Children are eating more calories than they did three decades ago, and these… (Spencer Weiner / Los Angeles…)
Fast food has become an easy target for folks looking to blame something -- anything -- for the prevalence of childhood obesity. And, true, such food can be high in both calories and fat. But it appears the blame might also be shared by other foods eaten outside the home.
Researchers from the University of North Carolina at Chapel Hill assessed the food intake of nearly 30,000 children between 1977 and 2006 using four surveys. They found that children are consuming 179 more daily calories now than they were in the late 1970s -- and that the increase is driven mostly by food eaten outside the house.
In 1977, about 23% of kids’ calories came from outside the home; by 2006, 34% did.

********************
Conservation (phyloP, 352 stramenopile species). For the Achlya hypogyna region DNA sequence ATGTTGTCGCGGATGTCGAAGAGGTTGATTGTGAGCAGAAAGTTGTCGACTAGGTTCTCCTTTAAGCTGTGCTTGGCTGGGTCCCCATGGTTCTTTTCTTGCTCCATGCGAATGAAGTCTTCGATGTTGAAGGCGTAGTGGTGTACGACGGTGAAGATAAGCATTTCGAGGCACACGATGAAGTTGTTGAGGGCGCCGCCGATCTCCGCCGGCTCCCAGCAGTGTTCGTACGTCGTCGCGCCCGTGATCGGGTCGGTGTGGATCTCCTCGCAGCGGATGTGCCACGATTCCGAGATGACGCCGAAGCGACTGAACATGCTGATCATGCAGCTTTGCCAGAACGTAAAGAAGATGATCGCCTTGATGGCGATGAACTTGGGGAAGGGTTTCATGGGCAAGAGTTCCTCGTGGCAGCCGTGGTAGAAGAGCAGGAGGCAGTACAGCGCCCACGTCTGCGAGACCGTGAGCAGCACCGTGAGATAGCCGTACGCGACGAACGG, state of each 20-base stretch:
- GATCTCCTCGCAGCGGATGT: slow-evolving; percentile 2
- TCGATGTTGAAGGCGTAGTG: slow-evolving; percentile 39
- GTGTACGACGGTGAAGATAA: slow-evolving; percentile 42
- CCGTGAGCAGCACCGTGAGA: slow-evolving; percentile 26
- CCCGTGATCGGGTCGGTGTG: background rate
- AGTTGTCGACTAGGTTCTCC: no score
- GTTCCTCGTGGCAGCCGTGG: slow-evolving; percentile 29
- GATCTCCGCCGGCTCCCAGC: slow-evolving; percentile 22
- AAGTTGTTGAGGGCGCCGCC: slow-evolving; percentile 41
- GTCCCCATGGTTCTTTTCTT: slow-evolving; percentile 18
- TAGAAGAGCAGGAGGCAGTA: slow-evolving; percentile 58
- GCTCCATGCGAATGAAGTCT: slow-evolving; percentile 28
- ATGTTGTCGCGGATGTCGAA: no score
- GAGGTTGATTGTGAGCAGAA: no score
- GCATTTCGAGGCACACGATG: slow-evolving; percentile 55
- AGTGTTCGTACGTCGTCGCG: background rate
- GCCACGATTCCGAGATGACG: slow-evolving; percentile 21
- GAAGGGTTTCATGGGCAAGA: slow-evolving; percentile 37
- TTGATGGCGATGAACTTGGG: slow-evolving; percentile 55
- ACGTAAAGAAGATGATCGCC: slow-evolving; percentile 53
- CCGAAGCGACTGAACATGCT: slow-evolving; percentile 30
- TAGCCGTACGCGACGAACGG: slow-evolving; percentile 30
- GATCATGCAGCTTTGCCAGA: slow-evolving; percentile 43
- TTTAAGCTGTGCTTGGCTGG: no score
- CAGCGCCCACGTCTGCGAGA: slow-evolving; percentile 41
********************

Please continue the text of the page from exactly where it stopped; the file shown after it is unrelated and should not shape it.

Fast food accounts for some of the increase. But store-bought food eaten away from home also drove the growth in calories, especially between 1994 and 2006. That includes hot-and-ready food at grocery stores (think fried chicken) and pre-packaged sandwiches — food that doesn’t require home prep.
Meanwhile, children aren’t eating that many fewer calories at home than they did three decades ago, the researchers found. The results were published online in the Journal of the American Dietetic Assn. The researchers wrote in the discussion of their paper:
“This finding is supported by studies suggesting that overweight individuals do not compensate for increased consumption at away-from-home meals by decreasing intake for the remainder of the day.”
To get an idea of the changes in calories in the three-decade period: The 179 extra calories come from 255 extra calories outside the home, offset by 76 fewer at home. That’s forgoing one small apple at home for a small pack of French fries at McDonald’s. Or, perhaps, eating two fewer Reese’s peanut butter cups at home to have a Lunchables Chicken & American Sub Sandwich.
Just because the food isn’t ordered at a counter doesn’t mean it’s healthful.
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